Later, once my son was old enough to sit still, I searched for a sensible dentist and found two. Neither chastised me for having refused surgery and waited. Happily, no harm had resulted, none at all. My son has a healthy, cavity-free set of adult teeth. Very few extractions of baby teeth were necessary (most fell out or were loose anyway), and they were all done quickly in the dental chair. His tooth enamel is normal and in good condition; and we do not allow fluoride treatments, use fluoridated toothpaste, or drink fluoridated tap water (unless we temporarily run out of well or spring water).

Looking back, I can think of at least six people I’ve known who would likely have lived longer had they been willing to challenge their doctor’s advice, even to a minor extent. Can I prove they would have lived longer? No. Yet the research supports my belief. Iatrogenic—physician-caused—illness kills hundreds of thousands of individuals a year, just in America, and this figure excludes those killed by medical interventions that fall outside the studied categories.

Recalling the mental states and reactions of these individuals to their prognoses and treatments, I would say they might have been better off, under the circumstances, never even knowing what a doctor claimed was wrong with them.

In terms of prescription drugs and physician-neglect of interactions and side-effects, I can think of at least ten people who are being damaged every day by the multiple prescription medications they are taking. This is a special problem for intellectually disabled individuals, partly owing to rules governing their care. From my observation, I suspect many lead extra-constricted lives and suffer unnecessarily because of over-medication. This is a complicated matter close to my own heart, and it deserves an essay of its own.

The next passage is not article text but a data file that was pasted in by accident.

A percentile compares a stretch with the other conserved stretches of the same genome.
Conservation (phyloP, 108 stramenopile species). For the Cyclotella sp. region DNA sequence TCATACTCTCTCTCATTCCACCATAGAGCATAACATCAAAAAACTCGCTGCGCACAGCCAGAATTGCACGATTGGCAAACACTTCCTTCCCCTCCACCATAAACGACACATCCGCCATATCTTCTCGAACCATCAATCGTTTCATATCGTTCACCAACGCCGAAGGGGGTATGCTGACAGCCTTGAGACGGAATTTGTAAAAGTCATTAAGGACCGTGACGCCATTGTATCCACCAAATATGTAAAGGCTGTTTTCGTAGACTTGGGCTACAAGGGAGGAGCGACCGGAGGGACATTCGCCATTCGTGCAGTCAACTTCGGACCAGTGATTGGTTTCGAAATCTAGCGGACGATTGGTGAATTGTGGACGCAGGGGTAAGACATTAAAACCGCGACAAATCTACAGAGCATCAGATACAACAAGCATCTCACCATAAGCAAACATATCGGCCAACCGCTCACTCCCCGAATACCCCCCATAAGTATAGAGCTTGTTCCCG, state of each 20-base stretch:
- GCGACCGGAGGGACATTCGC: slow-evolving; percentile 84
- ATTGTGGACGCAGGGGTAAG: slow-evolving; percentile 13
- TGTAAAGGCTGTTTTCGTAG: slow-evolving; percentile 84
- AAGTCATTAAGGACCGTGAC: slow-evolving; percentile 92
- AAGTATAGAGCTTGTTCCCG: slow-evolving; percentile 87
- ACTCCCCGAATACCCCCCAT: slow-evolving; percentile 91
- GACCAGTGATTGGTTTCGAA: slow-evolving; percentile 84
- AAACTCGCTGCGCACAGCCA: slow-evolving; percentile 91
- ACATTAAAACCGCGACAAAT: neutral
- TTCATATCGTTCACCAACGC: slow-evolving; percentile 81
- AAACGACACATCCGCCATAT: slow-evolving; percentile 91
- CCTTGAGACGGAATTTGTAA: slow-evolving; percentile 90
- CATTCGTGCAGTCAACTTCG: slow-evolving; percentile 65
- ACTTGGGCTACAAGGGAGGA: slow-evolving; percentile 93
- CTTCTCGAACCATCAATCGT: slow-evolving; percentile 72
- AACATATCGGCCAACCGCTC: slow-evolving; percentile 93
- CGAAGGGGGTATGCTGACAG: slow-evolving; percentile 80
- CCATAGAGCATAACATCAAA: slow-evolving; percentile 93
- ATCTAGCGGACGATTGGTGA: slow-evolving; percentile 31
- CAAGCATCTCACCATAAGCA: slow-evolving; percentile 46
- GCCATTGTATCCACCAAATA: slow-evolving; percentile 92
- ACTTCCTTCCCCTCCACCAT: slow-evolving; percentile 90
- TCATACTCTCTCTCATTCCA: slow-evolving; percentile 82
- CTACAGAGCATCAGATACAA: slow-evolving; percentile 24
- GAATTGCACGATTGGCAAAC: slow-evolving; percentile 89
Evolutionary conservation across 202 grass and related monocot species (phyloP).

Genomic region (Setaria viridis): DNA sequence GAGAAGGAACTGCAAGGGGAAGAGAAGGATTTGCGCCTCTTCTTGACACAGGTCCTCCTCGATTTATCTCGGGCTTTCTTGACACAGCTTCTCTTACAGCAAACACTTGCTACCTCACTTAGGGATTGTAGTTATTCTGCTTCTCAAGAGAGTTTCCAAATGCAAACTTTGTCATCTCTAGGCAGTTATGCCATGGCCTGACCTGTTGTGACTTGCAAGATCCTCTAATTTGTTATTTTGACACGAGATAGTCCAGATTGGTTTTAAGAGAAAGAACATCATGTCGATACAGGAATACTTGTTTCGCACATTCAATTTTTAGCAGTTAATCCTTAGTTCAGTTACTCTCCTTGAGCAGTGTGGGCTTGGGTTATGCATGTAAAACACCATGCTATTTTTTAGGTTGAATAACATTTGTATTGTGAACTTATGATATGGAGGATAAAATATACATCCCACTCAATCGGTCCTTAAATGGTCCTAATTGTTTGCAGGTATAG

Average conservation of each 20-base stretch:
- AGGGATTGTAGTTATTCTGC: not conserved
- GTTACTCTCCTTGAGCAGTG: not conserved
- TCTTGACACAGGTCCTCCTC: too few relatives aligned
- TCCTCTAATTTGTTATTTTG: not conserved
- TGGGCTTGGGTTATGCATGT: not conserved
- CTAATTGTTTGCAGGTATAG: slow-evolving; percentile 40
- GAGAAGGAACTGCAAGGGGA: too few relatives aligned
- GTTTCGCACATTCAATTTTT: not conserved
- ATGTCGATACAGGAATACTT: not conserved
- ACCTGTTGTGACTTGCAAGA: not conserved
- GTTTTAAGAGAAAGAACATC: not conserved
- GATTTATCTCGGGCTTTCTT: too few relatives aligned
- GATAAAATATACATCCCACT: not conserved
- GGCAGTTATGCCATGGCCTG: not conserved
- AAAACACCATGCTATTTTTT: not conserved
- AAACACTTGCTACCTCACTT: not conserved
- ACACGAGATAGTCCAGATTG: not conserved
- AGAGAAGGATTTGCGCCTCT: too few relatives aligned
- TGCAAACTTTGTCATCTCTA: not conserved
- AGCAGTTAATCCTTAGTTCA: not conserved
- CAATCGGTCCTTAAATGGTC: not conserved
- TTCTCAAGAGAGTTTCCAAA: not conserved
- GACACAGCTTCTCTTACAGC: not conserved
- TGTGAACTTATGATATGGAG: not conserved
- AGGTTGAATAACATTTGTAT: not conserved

Of course, at the same time, I know equally many people who have been saved and helped by doctors, especially in emergency situations. So don’t get me wrong, I am deeply grateful for advanced, life-saving treatments and procedures. I am grateful for all the physicians out there doing their best to help people.

Yet even the very best of the best make mistakes, too, so patients owe it to themselves and to their doctors to pay attention, to ask questions, to seek other opinions, and to take time, whenever possible, for consideration of options.

My feeling is that when it comes to your body, you should trust your intuition and pursue it, even if you fear looking foolish. If you need a doctor, find one who will be your full partner in an investigatory AND healing process.

This essay is a result of finding conversation completely inadequate for discussing this subject, especially for me, because I tend to speak in abstractions, despite best intentions. I try to keep my mouth shut or to speak more eloquently, but instead I blurt phrases such as, “I don’t see what good running to the doctor every five minutes will do.” And, “They are liable to railroad you into the hospital.” Or, “Antibiotics could make you worse.” I know, know, I sound awful!

Yet all of these statements are true for many situations. The trouble is they aren’t useful in every case. And I know that. Alas, there is often no opportunity in conversation to explain this thoroughly. By the time one thinks of what to say, talk has turned in another direction, and everyone has made up his or her own mind on the matter and moved on.

But this subject really is significant, life or death for some, and begs to be talked about. Or written about. Reading and writing are a form of mental conversation, after all.

My own comfort level with avoiding and questioning doctors is very high compared to most. I know this and would never intentionally suggest anyone emulate me in my extremity, unless that is a chosen goal for him or her. I would also advise greater caution when it comes to seeking care for children and the elderly.

My own solution was to find a doctor who is trained in conventional AND holistic medicine. I know I can rely on her to let nature take its course and to use natural remedies when it is reasonable to do so. Should I need help for my son, I am not stuck with someone who is inadequately trained or who is hostile to a natural, non-interventionist approach.